The conclusions delivered to council by Jacobs and DeMore go against the NGF suggestion, and instead opt for a 36-hole configuration and the town’s withdrawal from operation of the Pusch facilities altogether. As part of the purchase agreement between Oro Valley and HSL properties, the latter has the option to lease the course and continue its operations, though that discussion has not yet been finalized.

“Our conclusion is to keep the golf course as it is,” DeMore said. “That’s the most prudent expenditure of funds.”

Changes would not come without a price of their own, Jacobs reminded council. Including the $1 million to purchase the property and its amenities, the town has already spent about $2.7 million in capital funding, which includes updating the restaurant and conference room space, replacing a pump station on the golf courses and an energy efficiency overhaul. Further investment, according to Jacobs’ memo, includes roughly $1 million for community center renovations and reconfiguration, $20,000 to eliminate the small pool and $1.9 million each to improve irrigation and reduce turf at both golf courses. In total, Jacobs’ memo includes capital investment of roughly $5 million. Jacobs clarified that any land freed up via turf reduction would not be repurposed.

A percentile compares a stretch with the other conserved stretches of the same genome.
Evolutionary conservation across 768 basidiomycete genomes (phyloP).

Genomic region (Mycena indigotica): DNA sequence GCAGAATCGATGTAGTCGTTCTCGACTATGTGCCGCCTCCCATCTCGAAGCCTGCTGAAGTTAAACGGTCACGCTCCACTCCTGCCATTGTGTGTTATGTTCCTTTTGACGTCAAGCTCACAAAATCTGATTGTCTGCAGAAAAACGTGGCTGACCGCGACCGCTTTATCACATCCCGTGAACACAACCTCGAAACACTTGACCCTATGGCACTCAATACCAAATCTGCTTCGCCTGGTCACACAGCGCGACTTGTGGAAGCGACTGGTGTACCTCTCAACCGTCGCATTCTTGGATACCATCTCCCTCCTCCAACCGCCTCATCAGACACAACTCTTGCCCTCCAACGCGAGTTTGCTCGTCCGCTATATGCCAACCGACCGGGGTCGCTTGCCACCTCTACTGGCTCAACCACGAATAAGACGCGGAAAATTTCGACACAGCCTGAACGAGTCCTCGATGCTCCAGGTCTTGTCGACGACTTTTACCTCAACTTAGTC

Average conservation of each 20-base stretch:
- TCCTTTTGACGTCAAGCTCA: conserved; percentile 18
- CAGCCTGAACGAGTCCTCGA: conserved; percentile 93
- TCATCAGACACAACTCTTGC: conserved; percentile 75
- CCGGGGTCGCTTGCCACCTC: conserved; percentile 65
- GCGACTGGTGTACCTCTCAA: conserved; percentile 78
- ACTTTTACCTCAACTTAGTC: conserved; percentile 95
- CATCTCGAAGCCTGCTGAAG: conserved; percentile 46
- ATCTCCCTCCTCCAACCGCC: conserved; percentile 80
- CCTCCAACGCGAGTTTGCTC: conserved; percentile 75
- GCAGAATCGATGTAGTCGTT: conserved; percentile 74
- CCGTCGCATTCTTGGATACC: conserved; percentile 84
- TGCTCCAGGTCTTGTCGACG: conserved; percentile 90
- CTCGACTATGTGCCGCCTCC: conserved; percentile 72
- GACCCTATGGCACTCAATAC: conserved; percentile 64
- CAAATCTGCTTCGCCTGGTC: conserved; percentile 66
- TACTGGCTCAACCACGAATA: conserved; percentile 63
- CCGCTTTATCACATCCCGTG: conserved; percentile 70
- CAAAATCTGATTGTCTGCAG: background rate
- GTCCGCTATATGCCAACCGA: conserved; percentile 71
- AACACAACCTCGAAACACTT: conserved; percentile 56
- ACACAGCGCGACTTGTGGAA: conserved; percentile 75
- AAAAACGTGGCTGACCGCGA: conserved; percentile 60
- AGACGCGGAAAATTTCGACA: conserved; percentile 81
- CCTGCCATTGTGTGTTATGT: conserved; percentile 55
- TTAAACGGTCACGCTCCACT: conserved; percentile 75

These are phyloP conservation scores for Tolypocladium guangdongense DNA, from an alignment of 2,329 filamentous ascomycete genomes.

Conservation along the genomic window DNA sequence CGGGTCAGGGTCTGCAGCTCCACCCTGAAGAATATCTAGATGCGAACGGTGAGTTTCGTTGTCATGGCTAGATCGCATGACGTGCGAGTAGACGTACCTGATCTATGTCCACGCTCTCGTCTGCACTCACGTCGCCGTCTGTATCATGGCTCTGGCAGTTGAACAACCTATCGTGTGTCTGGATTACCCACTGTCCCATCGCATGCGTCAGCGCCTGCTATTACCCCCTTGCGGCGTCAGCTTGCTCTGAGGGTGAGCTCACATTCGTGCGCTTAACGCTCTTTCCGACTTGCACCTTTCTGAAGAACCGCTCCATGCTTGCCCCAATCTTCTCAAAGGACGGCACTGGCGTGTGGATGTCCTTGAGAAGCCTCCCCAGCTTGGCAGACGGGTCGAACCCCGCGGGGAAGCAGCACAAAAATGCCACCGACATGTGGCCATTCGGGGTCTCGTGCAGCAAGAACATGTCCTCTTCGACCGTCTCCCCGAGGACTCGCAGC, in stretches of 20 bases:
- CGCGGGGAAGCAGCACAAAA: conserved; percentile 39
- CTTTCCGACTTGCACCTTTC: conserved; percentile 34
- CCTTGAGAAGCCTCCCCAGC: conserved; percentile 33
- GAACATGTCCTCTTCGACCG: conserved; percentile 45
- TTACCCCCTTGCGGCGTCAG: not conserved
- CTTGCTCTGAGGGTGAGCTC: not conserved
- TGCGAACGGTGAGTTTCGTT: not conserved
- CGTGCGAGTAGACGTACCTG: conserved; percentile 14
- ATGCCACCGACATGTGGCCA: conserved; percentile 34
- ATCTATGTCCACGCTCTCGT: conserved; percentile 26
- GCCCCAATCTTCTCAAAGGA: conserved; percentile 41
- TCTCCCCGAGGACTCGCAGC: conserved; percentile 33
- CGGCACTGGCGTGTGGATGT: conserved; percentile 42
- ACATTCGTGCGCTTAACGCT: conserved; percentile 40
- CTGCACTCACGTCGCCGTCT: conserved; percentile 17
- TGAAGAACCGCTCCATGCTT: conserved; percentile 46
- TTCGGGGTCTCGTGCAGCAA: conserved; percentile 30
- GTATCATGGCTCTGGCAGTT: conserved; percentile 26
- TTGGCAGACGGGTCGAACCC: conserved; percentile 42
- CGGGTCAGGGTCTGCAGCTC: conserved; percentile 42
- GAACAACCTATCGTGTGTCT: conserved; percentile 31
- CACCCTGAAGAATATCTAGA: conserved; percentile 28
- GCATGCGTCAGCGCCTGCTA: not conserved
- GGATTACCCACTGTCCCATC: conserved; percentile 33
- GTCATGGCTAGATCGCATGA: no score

According to the town manager, the conclusion “will position both the community center and the El Conquistador and La Cañada courses for revenue increases, expenditure savings and program enhancements over the next few years.”

After its first full year in operation, the Community Center Fund—which draws its revenue from a dedicated half-cent sales tax and dollars generated from community center-related programming—operated at a roughly $860,000 deficit. At the close of the previous fiscal year, the fund operated at a $259,000 deficit. Through November (the most recently released figures) the fund is operating at a $364,000 deficit, and is expected to close the year with a $72,000 operating surplus. Last June, council did approve $350,000 from a year-end general fund surplus to shore up a then-estimated $285,000 deficit in the community center fund, and to facilitate a $120,000 loan repayment back into the general fund for the acquisition costs of the property.

The council was presented with Jacobs’ conclusions last week, though no funding mechanism for the required capital improvement has yet to be identified. Jacobs said she would take into consideration council direction, and include the required costs in the Town Manager’s Recommended Budget.

Councilmember Bill Rodman did mention isolating a revenue stream to pay for bonding at the site, which piqued the attention of several in the standing-room-only audience last Wednesday.

After the council session, Mayor Satish Hiremath clarified with Tucson Local Media that bonding for the improvements had not been discussed by council, and that they would await the recommended budget to further analyze funding options—which could include bonding for part of the cost.